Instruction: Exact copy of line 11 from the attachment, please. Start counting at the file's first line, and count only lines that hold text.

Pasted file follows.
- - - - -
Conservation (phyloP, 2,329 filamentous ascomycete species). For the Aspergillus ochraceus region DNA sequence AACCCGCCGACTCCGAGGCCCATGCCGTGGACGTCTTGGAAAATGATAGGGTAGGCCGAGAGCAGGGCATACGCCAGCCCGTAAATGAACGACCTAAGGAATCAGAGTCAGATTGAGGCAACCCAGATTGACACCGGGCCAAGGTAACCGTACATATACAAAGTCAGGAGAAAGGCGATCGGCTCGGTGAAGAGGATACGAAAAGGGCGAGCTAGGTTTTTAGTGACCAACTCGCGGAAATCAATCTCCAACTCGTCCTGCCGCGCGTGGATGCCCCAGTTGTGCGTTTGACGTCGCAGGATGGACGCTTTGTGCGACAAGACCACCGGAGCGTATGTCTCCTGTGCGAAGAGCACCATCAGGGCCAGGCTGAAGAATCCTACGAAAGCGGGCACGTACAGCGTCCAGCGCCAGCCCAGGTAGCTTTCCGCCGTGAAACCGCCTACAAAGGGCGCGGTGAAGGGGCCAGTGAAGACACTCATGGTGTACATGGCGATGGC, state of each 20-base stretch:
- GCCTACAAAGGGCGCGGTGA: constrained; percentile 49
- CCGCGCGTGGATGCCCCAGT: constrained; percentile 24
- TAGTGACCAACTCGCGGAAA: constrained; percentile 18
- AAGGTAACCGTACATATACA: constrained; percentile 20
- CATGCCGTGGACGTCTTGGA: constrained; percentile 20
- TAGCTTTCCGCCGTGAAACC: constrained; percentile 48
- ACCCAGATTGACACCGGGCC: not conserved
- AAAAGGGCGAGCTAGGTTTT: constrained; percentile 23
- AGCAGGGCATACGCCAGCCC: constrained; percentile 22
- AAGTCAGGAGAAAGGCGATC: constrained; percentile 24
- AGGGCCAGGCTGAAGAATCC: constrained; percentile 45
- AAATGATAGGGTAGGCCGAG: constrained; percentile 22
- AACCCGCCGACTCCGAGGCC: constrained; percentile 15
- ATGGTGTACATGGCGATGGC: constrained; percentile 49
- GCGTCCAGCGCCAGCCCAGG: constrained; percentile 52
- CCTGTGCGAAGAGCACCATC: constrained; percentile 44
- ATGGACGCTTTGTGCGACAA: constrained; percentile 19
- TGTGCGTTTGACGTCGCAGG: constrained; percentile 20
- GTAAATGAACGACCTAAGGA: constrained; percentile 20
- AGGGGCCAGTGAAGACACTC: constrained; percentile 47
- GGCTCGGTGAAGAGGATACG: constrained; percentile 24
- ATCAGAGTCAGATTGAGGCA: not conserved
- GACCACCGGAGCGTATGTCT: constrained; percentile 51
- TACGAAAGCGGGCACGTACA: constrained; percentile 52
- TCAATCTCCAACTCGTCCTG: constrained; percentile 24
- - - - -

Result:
- AAGTCAGGAGAAAGGCGATC: constrained; percentile 24